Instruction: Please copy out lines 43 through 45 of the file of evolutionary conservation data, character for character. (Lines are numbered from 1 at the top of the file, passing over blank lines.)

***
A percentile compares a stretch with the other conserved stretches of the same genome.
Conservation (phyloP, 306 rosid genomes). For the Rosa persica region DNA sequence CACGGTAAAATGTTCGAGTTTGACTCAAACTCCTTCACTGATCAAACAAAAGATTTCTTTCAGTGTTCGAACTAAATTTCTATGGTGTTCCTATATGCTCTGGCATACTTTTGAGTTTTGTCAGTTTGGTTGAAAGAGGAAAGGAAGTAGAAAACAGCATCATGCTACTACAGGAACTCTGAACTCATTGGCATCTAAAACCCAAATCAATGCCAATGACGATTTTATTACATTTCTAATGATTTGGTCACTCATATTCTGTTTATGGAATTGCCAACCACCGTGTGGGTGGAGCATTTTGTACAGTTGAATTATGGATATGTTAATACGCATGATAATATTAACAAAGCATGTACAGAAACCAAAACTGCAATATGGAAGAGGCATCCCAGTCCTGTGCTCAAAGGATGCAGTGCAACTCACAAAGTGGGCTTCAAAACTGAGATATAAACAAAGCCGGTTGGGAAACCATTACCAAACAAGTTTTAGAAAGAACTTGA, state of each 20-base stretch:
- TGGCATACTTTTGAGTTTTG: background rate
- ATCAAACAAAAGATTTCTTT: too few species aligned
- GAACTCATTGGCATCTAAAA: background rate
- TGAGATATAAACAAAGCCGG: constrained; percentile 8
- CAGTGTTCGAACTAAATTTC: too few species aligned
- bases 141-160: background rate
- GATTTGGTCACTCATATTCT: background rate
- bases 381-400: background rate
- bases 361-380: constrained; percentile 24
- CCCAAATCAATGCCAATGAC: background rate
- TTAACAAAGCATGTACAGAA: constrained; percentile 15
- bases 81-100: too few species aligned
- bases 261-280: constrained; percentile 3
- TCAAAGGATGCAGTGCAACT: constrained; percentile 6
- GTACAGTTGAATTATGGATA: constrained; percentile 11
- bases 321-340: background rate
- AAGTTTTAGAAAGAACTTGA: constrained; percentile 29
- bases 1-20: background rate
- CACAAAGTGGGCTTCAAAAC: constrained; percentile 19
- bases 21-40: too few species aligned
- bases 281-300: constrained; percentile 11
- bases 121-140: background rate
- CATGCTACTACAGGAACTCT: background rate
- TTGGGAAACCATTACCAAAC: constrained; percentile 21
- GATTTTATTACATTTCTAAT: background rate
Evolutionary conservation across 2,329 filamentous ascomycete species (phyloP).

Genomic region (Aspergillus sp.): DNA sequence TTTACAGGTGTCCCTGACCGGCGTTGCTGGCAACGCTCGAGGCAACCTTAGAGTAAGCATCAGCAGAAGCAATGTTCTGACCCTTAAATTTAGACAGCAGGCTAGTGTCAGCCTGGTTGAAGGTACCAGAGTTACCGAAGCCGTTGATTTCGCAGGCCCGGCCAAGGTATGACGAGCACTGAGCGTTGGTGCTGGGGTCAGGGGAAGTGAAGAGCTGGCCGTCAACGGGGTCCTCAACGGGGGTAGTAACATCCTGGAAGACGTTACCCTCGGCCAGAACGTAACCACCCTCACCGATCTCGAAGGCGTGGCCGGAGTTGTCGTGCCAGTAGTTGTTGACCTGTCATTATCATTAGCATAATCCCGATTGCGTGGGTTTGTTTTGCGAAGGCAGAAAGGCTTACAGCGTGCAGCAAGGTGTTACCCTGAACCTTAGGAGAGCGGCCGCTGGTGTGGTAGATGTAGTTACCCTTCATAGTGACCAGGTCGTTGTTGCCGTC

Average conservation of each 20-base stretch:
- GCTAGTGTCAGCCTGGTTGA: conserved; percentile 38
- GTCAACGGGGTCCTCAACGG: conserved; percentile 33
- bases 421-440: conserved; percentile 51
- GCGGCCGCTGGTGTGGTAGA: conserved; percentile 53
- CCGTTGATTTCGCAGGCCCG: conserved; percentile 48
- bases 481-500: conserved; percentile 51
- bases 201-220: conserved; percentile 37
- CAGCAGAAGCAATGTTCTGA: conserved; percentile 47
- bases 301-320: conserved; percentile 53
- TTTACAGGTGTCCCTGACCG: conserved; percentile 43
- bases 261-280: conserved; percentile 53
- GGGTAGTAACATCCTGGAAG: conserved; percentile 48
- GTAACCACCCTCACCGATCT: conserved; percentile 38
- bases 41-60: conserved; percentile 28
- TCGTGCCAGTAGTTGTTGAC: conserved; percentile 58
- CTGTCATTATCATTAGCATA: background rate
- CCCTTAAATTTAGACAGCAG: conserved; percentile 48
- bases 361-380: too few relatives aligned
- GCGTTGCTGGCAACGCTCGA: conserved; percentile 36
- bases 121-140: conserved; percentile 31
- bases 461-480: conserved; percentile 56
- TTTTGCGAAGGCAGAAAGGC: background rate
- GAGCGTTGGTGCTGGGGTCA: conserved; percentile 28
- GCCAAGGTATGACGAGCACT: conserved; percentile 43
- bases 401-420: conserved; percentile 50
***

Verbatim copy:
- GTAACCACCCTCACCGATCT: conserved; percentile 38
- bases 41-60: conserved; percentile 28
- TCGTGCCAGTAGTTGTTGAC: conserved; percentile 58